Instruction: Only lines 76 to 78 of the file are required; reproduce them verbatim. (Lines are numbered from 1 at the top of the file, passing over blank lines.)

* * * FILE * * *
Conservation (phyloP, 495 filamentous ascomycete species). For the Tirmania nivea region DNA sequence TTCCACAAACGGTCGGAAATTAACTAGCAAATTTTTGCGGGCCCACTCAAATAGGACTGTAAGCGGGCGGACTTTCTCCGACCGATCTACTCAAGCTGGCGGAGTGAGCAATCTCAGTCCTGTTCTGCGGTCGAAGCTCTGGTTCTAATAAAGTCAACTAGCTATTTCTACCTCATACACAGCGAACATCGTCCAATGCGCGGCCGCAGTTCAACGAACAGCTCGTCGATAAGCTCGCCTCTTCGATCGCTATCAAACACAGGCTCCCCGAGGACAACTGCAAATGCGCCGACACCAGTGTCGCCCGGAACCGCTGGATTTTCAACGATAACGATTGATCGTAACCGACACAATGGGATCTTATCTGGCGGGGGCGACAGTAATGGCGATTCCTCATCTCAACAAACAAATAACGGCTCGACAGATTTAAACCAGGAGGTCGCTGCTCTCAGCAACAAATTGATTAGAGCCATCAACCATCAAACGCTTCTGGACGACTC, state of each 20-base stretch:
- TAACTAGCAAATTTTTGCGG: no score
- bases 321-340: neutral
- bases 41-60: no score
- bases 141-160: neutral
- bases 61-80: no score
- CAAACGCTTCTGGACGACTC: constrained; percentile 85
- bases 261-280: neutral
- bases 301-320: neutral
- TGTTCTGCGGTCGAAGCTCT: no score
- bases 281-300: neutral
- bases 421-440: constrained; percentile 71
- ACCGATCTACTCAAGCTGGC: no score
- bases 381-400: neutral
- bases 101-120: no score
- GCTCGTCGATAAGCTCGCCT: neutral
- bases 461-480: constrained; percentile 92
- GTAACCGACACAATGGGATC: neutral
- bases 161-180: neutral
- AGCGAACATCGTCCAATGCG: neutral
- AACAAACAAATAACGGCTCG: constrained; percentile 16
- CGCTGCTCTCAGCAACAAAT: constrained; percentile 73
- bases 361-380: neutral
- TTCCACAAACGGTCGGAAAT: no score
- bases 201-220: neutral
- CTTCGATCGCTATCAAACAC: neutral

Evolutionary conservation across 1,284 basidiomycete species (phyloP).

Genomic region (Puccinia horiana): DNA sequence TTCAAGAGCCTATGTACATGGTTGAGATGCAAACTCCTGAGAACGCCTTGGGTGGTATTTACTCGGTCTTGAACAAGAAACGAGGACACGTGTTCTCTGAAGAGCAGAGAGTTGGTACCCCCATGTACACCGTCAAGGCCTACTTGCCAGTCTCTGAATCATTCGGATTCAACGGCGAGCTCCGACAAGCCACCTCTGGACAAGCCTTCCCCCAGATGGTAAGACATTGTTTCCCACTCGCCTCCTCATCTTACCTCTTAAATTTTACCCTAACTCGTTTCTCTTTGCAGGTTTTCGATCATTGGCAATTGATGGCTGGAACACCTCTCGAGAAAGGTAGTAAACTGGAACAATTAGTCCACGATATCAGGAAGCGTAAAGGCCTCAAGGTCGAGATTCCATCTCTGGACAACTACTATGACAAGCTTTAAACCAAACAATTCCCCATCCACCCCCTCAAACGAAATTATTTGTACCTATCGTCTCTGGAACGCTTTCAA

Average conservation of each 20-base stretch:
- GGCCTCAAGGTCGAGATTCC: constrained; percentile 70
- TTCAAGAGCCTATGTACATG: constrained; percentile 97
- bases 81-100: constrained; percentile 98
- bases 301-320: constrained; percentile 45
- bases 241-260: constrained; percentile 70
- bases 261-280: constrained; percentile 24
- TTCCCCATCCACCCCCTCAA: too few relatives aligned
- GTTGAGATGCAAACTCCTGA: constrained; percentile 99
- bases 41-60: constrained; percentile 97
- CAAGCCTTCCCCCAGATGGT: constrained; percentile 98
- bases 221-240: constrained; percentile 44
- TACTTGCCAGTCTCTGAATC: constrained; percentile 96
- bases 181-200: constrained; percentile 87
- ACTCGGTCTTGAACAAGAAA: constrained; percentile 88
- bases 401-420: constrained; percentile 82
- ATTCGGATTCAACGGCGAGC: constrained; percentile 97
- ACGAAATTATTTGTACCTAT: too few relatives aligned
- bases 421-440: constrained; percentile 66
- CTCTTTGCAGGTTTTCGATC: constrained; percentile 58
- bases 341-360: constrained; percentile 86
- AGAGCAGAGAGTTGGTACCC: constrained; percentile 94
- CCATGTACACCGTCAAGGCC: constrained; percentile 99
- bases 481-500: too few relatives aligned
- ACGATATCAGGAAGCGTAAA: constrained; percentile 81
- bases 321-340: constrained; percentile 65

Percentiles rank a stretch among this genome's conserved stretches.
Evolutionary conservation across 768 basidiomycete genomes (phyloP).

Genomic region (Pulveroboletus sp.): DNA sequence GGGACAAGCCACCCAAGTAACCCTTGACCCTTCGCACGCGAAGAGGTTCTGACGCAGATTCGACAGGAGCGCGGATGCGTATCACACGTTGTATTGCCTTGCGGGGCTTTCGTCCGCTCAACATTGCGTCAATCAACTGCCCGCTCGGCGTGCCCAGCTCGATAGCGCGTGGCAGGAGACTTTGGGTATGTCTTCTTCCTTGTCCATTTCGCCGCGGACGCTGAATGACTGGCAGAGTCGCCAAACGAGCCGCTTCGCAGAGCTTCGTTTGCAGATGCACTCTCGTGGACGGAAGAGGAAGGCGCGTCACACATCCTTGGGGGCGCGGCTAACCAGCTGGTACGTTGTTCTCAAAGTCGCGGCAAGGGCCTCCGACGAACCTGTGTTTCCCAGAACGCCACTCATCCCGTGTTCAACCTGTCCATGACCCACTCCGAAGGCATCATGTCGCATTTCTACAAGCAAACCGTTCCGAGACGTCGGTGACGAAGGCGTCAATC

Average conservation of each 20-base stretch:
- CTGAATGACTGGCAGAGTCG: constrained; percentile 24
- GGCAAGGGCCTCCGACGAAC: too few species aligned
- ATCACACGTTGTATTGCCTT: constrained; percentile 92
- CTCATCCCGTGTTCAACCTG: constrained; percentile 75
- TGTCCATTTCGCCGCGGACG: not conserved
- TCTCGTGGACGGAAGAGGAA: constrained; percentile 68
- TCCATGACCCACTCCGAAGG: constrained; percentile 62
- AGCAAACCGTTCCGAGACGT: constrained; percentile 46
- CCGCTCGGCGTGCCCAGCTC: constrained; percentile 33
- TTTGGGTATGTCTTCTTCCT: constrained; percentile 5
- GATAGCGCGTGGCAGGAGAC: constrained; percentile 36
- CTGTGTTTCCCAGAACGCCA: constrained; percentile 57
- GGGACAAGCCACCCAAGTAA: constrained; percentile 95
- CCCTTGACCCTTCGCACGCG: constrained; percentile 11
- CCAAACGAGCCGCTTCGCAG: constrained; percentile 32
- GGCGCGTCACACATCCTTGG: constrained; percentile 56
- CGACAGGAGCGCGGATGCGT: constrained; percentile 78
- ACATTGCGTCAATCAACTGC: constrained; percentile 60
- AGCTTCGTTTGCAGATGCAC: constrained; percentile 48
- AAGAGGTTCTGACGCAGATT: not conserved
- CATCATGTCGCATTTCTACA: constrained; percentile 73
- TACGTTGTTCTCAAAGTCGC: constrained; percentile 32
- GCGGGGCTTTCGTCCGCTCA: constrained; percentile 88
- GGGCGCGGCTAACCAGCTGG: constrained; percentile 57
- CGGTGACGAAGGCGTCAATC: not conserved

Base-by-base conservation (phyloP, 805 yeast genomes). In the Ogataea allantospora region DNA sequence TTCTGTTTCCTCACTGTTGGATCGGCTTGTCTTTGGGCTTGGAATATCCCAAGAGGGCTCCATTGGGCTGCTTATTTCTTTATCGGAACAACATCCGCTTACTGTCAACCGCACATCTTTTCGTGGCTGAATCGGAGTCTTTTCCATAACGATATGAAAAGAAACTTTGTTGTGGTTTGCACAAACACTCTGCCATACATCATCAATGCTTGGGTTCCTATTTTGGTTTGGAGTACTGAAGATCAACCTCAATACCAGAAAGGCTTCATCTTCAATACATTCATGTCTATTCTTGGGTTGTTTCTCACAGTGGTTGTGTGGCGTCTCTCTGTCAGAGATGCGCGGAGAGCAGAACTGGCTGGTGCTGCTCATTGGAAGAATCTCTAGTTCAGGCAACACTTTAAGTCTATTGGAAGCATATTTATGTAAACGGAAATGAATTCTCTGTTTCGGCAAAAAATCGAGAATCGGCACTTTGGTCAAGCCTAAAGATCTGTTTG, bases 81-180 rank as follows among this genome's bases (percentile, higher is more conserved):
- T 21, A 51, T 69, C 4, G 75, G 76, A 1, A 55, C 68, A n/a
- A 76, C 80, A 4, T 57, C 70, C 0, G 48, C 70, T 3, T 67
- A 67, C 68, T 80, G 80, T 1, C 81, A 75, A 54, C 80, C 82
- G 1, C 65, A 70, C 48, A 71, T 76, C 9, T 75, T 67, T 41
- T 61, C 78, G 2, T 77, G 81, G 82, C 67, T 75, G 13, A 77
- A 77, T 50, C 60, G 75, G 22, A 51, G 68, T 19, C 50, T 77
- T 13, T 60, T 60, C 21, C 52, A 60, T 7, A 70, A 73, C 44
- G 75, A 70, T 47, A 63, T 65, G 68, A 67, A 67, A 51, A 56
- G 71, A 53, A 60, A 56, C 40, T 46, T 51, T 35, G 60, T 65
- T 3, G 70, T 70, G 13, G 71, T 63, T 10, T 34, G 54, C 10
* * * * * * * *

- ACATTGCGTCAATCAACTGC: constrained; percentile 60
- AGCTTCGTTTGCAGATGCAC: constrained; percentile 48
- AAGAGGTTCTGACGCAGATT: not conserved